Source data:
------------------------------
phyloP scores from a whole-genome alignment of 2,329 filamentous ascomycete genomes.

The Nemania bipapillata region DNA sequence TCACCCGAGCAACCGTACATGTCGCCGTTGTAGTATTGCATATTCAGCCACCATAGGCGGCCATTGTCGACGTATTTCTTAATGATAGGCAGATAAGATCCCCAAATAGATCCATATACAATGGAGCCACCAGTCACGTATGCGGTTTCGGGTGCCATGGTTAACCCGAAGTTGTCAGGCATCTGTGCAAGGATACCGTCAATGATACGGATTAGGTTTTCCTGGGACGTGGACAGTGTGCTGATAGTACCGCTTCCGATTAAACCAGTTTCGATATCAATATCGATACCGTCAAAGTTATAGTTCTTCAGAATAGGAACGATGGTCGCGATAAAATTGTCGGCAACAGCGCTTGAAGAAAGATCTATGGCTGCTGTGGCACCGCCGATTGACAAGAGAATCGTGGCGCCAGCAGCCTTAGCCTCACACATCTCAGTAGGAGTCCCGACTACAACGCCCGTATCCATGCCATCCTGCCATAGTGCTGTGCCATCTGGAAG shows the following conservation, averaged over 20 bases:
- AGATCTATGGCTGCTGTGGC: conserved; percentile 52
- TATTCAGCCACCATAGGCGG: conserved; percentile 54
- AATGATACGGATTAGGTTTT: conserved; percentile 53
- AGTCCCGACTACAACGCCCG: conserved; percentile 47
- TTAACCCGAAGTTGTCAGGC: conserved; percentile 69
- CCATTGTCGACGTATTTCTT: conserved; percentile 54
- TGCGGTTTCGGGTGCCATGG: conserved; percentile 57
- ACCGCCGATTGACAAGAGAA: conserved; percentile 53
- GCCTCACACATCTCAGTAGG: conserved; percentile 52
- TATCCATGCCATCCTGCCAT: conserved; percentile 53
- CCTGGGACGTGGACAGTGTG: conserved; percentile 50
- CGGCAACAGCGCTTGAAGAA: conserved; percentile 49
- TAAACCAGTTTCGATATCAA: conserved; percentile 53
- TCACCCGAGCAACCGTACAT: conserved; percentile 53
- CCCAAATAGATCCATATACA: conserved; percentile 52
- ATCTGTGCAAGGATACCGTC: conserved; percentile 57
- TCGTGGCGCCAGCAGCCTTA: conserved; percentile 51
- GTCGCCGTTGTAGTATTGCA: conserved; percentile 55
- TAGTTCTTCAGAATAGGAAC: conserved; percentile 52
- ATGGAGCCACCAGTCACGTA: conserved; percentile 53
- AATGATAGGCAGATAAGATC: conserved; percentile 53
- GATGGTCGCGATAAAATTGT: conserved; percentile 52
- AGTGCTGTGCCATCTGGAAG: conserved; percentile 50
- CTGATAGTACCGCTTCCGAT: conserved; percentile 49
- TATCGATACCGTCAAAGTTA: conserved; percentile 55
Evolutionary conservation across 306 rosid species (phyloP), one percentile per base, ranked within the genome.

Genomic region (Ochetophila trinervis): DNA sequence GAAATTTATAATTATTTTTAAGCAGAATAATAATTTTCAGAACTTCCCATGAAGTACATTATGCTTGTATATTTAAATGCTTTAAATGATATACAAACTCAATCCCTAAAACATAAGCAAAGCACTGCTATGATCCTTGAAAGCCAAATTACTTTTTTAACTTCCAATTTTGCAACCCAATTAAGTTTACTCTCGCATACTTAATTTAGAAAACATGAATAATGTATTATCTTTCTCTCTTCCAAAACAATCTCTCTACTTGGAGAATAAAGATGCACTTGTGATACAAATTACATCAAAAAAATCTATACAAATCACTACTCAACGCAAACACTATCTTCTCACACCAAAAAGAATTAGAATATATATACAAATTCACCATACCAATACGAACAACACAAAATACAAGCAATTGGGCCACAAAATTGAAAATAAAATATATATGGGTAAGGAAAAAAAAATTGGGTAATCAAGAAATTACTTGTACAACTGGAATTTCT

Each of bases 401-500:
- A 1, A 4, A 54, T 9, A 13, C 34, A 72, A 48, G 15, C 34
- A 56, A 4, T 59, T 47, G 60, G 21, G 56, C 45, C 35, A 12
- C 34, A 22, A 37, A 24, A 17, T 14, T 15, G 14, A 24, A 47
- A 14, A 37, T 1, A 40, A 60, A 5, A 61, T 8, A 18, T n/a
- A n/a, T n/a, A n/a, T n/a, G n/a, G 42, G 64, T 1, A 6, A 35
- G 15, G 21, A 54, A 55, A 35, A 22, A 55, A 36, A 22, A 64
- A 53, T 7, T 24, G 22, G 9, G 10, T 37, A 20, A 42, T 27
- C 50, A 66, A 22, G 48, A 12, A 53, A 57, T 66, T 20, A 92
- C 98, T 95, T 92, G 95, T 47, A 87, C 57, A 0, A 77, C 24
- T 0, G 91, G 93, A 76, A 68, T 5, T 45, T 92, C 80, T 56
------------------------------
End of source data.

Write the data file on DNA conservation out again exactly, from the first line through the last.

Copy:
phyloP scores from a whole-genome alignment of 2,329 filamentous ascomycete genomes.

The Nemania bipapillata region DNA sequence TCACCCGAGCAACCGTACATGTCGCCGTTGTAGTATTGCATATTCAGCCACCATAGGCGGCCATTGTCGACGTATTTCTTAATGATAGGCAGATAAGATCCCCAAATAGATCCATATACAATGGAGCCACCAGTCACGTATGCGGTTTCGGGTGCCATGGTTAACCCGAAGTTGTCAGGCATCTGTGCAAGGATACCGTCAATGATACGGATTAGGTTTTCCTGGGACGTGGACAGTGTGCTGATAGTACCGCTTCCGATTAAACCAGTTTCGATATCAATATCGATACCGTCAAAGTTATAGTTCTTCAGAATAGGAACGATGGTCGCGATAAAATTGTCGGCAACAGCGCTTGAAGAAAGATCTATGGCTGCTGTGGCACCGCCGATTGACAAGAGAATCGTGGCGCCAGCAGCCTTAGCCTCACACATCTCAGTAGGAGTCCCGACTACAACGCCCGTATCCATGCCATCCTGCCATAGTGCTGTGCCATCTGGAAG shows the following conservation, averaged over 20 bases:
- AGATCTATGGCTGCTGTGGC: conserved; percentile 52
- TATTCAGCCACCATAGGCGG: conserved; percentile 54
- AATGATACGGATTAGGTTTT: conserved; percentile 53
- AGTCCCGACTACAACGCCCG: conserved; percentile 47
- TTAACCCGAAGTTGTCAGGC: conserved; percentile 69
- CCATTGTCGACGTATTTCTT: conserved; percentile 54
- TGCGGTTTCGGGTGCCATGG: conserved; percentile 57
- ACCGCCGATTGACAAGAGAA: conserved; percentile 53
- GCCTCACACATCTCAGTAGG: conserved; percentile 52
- TATCCATGCCATCCTGCCAT: conserved; percentile 53
- CCTGGGACGTGGACAGTGTG: conserved; percentile 50
- CGGCAACAGCGCTTGAAGAA: conserved; percentile 49
- TAAACCAGTTTCGATATCAA: conserved; percentile 53
- TCACCCGAGCAACCGTACAT: conserved; percentile 53
- CCCAAATAGATCCATATACA: conserved; percentile 52
- ATCTGTGCAAGGATACCGTC: conserved; percentile 57
- TCGTGGCGCCAGCAGCCTTA: conserved; percentile 51
- GTCGCCGTTGTAGTATTGCA: conserved; percentile 55
- TAGTTCTTCAGAATAGGAAC: conserved; percentile 52
- ATGGAGCCACCAGTCACGTA: conserved; percentile 53
- AATGATAGGCAGATAAGATC: conserved; percentile 53
- GATGGTCGCGATAAAATTGT: conserved; percentile 52
- AGTGCTGTGCCATCTGGAAG: conserved; percentile 50
- CTGATAGTACCGCTTCCGAT: conserved; percentile 49
- TATCGATACCGTCAAAGTTA: conserved; percentile 55
Evolutionary conservation across 306 rosid species (phyloP), one percentile per base, ranked within the genome.

Genomic region (Ochetophila trinervis): DNA sequence GAAATTTATAATTATTTTTAAGCAGAATAATAATTTTCAGAACTTCCCATGAAGTACATTATGCTTGTATATTTAAATGCTTTAAATGATATACAAACTCAATCCCTAAAACATAAGCAAAGCACTGCTATGATCCTTGAAAGCCAAATTACTTTTTTAACTTCCAATTTTGCAACCCAATTAAGTTTACTCTCGCATACTTAATTTAGAAAACATGAATAATGTATTATCTTTCTCTCTTCCAAAACAATCTCTCTACTTGGAGAATAAAGATGCACTTGTGATACAAATTACATCAAAAAAATCTATACAAATCACTACTCAACGCAAACACTATCTTCTCACACCAAAAAGAATTAGAATATATATACAAATTCACCATACCAATACGAACAACACAAAATACAAGCAATTGGGCCACAAAATTGAAAATAAAATATATATGGGTAAGGAAAAAAAAATTGGGTAATCAAGAAATTACTTGTACAACTGGAATTTCT

Each of bases 401-500:
- A 1, A 4, A 54, T 9, A 13, C 34, A 72, A 48, G 15, C 34
- A 56, A 4, T 59, T 47, G 60, G 21, G 56, C 45, C 35, A 12
- C 34, A 22, A 37, A 24, A 17, T 14, T 15, G 14, A 24, A 47
- A 14, A 37, T 1, A 40, A 60, A 5, A 61, T 8, A 18, T n/a
- A n/a, T n/a, A n/a, T n/a, G n/a, G 42, G 64, T 1, A 6, A 35
- G 15, G 21, A 54, A 55, A 35, A 22, A 55, A 36, A 22, A 64
- A 53, T 7, T 24, G 22, G 9, G 10, T 37, A 20, A 42, T 27
- C 50, A 66, A 22, G 48, A 12, A 53, A 57, T 66, T 20, A 92
- C 98, T 95, T 92, G 95, T 47, A 87, C 57, A 0, A 77, C 24
- T 0, G 91, G 93, A 76, A 68, T 5, T 45, T 92, C 80, T 56